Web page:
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Unions urged to do more educating

Trade unions have been told they need to do more than represent workers when there’s a dispute.

President of the Barbados Economic Society (BES), Jeremy Stephen, today insisted that represention of workers in these trying times was simply not enough, and trade unions should focus more on educating their members.

This, he said, would motivate employees to give of their best and they could even demand compensation for their productivity gains once the environment for such was not “sticky”.

Stephen was speaking to participants at a Productivity Analysis for Accountants Seminar at the Accra Beach Hotel this morning. The event was hosted by the Productivity Council and the Institute Of Chartered Accountant Of Barbados (ICAB).

“The main outcome of productivity is not revenue, despite what a lot employers may lead us to believe in this country, but rather profitability. You don’t have to be the largest business out there or the business that is perpetually growing to be productive,” he said.

He said once companies were able to successfully implement technological changes, motivate workers, maintain a fixed cost and minimize variable costs it would result not only in increased productivity but could also lead to an increase in wages “if the market can supply that”.

“And it brings me on to one of my major points today as what I would look at as a challenge to productivity –– a major one –– and that would be workers uniting in order to ensure their interest are taken care of in the form of higher wages, in exchange for productivity. I figure it would be a major incentive towards becoming productive,” said Stephen.

“So this is a call . . . to the unions to understand their role or to reinvigorate the role that they have had, where it is not just about workers’ representation anymore but worker education. Once workers are united and educated they become basically motivated and probably have a more deep-seated interest in the profitability of their firms. Because we exist in a society that is very much a dichotomy, where workers’ interest is always seen as a separation from business interest, the importance of the unions going forward as an agent of the market becomes a lot more essential, especially in the small economy where we do not have free markets,” he added.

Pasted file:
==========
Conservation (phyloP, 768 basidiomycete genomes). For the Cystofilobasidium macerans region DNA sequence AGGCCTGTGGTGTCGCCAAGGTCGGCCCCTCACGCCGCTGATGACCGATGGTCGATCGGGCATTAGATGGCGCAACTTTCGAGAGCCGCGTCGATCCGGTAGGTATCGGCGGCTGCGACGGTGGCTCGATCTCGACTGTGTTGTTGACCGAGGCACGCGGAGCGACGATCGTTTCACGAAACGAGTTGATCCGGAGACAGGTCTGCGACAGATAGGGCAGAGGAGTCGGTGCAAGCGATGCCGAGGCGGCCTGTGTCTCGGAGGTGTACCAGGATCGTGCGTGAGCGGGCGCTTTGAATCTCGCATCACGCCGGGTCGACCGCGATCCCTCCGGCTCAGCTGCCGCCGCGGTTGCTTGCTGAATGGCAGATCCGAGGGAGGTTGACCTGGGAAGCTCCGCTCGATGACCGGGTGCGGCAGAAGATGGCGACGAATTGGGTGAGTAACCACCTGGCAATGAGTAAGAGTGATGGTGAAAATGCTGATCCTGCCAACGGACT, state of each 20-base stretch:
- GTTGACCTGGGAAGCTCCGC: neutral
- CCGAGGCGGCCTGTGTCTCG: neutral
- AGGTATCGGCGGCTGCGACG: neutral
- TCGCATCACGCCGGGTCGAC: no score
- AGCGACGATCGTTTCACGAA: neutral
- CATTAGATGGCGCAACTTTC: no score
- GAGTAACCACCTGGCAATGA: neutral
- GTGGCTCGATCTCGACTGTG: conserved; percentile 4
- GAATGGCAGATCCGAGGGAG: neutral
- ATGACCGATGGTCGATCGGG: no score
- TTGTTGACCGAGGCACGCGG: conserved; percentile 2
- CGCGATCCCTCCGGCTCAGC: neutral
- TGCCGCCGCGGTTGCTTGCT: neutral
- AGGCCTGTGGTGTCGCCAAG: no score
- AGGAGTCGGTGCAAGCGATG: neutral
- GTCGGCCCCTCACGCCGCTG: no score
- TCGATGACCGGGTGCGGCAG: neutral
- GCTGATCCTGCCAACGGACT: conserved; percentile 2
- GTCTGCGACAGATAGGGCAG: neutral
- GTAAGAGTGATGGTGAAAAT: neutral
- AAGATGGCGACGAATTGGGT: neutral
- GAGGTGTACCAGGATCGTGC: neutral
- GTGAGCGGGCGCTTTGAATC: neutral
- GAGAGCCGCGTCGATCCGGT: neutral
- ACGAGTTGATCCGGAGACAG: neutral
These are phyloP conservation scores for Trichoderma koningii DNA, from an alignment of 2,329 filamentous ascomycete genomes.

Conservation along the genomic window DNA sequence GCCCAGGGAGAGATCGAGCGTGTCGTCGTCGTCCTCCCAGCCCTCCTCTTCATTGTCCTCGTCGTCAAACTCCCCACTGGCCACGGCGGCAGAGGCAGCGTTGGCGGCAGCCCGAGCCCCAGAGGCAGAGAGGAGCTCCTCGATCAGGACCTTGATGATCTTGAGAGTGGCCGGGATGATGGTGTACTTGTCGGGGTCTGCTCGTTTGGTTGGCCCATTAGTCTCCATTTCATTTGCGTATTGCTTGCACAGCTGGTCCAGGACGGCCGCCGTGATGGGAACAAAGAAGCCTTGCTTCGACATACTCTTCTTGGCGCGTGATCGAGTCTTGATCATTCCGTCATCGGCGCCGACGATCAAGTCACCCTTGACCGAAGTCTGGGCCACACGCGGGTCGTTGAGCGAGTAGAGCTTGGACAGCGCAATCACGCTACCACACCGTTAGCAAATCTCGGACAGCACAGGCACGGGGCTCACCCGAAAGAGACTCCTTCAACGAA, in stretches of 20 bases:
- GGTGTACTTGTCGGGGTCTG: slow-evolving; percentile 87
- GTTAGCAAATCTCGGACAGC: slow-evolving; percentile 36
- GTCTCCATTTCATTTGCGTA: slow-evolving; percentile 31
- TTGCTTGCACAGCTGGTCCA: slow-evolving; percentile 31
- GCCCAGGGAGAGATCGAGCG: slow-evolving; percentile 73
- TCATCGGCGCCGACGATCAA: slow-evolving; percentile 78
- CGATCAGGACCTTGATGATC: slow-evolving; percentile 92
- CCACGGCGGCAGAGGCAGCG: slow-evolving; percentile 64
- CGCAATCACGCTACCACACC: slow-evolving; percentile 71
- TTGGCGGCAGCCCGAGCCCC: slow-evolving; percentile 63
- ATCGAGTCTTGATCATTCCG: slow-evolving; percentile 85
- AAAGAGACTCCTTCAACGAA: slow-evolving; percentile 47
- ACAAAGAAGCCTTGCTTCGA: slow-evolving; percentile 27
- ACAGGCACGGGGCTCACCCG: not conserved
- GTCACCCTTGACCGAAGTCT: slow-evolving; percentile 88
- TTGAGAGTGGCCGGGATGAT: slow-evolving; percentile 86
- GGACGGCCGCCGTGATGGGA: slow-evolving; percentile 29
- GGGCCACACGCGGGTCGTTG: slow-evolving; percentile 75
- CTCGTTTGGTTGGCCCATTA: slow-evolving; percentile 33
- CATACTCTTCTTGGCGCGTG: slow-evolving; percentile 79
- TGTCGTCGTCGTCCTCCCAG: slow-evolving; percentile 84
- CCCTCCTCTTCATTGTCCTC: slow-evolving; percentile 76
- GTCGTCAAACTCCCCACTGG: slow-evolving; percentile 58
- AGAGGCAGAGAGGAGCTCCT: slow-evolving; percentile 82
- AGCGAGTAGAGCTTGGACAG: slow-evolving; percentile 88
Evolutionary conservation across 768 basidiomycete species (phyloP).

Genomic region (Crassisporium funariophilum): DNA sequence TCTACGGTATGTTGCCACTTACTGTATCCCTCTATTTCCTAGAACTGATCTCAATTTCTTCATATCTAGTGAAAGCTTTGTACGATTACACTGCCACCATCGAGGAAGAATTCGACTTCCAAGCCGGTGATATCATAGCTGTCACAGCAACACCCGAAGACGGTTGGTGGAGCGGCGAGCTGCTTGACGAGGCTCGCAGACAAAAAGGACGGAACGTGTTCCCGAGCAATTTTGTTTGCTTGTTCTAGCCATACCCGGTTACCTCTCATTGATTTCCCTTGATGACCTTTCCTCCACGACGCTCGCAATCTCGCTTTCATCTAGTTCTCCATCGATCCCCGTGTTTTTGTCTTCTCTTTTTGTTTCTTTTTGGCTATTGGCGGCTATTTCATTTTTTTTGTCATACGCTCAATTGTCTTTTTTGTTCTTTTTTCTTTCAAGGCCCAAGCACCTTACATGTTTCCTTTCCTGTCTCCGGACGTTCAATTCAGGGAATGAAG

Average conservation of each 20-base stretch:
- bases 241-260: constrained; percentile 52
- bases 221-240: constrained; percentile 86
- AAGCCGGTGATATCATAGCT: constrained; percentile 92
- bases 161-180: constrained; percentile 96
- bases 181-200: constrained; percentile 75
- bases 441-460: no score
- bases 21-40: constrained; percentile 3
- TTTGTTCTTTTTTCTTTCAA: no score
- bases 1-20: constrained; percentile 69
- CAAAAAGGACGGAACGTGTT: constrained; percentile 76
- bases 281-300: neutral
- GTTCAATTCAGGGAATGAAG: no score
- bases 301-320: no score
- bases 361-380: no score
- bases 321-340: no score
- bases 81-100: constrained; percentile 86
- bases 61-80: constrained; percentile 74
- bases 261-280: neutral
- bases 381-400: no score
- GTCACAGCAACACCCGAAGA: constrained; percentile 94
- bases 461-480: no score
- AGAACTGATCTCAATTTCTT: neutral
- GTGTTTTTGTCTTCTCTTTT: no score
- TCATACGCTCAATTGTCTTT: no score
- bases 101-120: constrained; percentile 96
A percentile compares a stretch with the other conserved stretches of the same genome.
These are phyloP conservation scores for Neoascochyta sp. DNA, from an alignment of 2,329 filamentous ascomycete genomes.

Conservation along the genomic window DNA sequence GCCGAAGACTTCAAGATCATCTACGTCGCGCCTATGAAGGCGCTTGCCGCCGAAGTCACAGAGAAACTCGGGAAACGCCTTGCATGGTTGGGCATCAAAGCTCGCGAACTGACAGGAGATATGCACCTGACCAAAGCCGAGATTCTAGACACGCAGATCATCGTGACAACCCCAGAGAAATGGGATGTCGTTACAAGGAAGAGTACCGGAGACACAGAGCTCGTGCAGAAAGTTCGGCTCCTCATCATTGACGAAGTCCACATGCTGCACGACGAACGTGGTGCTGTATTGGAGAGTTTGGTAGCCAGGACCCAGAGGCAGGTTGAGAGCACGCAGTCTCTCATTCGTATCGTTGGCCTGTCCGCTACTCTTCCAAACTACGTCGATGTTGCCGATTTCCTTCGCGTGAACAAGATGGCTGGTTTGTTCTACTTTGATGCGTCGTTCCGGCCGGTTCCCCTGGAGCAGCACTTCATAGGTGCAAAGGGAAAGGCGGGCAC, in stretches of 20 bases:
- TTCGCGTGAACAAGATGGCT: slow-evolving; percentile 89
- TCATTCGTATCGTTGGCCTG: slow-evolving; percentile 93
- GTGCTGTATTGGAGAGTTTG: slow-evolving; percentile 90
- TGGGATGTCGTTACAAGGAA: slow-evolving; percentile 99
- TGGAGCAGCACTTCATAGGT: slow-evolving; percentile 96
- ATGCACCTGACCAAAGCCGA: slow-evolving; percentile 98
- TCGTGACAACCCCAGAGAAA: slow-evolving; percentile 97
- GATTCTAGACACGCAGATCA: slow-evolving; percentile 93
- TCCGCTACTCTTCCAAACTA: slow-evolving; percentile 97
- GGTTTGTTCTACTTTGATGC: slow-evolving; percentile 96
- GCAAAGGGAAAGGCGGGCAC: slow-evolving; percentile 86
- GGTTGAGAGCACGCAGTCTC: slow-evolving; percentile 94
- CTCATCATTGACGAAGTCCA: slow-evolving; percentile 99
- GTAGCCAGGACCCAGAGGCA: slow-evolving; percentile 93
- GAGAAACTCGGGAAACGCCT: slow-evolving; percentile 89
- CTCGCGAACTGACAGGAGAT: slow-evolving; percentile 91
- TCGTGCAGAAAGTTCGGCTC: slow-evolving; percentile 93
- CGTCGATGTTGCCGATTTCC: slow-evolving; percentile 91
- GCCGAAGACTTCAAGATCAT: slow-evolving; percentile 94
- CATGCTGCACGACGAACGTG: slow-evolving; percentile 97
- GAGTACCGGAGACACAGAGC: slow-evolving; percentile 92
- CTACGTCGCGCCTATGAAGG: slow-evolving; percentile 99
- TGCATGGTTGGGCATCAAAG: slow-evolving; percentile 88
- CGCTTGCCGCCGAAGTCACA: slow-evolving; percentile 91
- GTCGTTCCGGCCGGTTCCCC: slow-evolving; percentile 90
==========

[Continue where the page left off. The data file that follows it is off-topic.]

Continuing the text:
Stephen further contended that productivity should be viewed as “a cultural responsibility” and not just as “an intention of business.”

Meanwhile, chairman of the productivity council Akhentoolove Corbin said as the country continued to face its economic challenges productivity had become even more critical to ensuring the island’s competitiveness.

Corbin said issues surrounding productivity should be discussed in schools so as to prepare students for the world of work.

“What we need to do in the coming years is focus more on the human side of productivity. And that speaks to the role of the human resource managers and human resource management. Hence, I am making a call to an organization like the Human Resource Association of Barbados that they must become key and major partners with the Productivity Council in our efforts to make productivity a way of work life within Barbados,” he said.

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